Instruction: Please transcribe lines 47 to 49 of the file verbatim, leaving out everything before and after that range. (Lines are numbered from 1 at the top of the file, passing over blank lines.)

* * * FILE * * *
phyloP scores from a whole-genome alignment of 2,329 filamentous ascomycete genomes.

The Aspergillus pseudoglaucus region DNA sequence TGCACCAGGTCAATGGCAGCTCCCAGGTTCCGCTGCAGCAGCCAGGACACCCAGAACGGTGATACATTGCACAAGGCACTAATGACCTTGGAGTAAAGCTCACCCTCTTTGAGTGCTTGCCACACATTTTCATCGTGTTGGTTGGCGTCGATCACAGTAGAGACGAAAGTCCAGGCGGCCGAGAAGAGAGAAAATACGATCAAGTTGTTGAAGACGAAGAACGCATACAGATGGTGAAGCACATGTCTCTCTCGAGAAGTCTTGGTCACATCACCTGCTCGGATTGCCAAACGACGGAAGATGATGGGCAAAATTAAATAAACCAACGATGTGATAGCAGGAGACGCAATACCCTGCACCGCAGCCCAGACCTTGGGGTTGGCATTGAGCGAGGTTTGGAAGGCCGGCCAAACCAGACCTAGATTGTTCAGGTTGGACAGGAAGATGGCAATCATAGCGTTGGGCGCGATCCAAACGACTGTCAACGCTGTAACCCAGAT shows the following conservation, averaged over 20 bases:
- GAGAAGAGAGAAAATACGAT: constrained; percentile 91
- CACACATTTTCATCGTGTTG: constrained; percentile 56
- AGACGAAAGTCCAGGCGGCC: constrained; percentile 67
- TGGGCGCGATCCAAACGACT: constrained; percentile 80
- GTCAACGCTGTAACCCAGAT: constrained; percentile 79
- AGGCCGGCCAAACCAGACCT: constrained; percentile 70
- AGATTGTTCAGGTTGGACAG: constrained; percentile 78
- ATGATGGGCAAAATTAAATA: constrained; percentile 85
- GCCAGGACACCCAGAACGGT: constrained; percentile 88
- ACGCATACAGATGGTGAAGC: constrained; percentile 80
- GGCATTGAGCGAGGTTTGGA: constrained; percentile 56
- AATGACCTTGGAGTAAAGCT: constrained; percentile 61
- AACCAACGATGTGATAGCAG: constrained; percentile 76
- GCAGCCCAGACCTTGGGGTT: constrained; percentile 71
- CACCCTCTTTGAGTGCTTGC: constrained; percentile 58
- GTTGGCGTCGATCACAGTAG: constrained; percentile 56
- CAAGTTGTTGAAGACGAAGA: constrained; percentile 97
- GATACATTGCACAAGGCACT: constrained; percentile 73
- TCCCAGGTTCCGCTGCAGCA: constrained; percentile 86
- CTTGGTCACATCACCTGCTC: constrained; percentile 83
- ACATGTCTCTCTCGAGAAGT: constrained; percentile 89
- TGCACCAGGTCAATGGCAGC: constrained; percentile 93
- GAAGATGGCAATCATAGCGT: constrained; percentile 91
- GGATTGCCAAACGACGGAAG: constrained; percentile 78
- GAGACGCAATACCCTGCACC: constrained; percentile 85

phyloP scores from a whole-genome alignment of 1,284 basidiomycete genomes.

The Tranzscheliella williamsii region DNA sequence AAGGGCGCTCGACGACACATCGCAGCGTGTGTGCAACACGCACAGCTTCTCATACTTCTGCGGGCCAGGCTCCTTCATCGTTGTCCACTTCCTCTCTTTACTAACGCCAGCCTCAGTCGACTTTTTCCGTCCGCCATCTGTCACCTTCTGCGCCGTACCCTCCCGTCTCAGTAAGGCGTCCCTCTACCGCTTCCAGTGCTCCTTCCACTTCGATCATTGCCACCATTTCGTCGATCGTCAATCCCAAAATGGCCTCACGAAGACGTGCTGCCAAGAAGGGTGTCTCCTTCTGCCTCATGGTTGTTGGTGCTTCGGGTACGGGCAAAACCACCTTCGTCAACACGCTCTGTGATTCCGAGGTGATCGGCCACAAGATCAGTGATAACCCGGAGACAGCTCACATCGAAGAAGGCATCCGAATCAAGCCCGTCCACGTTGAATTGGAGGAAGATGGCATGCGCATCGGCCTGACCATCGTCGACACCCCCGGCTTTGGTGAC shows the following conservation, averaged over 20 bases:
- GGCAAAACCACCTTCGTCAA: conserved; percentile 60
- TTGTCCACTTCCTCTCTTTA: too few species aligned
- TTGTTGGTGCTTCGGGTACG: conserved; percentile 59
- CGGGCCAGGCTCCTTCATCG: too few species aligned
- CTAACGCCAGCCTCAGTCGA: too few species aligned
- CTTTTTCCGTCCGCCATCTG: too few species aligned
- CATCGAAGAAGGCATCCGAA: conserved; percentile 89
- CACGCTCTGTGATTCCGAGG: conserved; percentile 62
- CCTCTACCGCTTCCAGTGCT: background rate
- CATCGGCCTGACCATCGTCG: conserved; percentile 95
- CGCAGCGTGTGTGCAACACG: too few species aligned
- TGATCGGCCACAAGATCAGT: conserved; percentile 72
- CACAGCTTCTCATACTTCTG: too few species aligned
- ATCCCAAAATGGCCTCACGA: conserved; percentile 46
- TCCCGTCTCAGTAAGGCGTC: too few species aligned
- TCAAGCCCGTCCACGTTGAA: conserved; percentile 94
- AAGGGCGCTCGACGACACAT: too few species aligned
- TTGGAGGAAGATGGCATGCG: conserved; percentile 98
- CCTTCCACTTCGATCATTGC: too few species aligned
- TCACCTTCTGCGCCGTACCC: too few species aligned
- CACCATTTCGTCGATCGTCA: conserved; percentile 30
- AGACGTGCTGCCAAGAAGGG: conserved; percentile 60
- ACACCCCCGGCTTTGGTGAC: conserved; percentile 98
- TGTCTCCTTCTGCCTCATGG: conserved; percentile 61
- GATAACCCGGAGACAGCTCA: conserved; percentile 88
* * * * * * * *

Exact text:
- TTGGAGGAAGATGGCATGCG: conserved; percentile 98
- CCTTCCACTTCGATCATTGC: too few species aligned
- TCACCTTCTGCGCCGTACCC: too few species aligned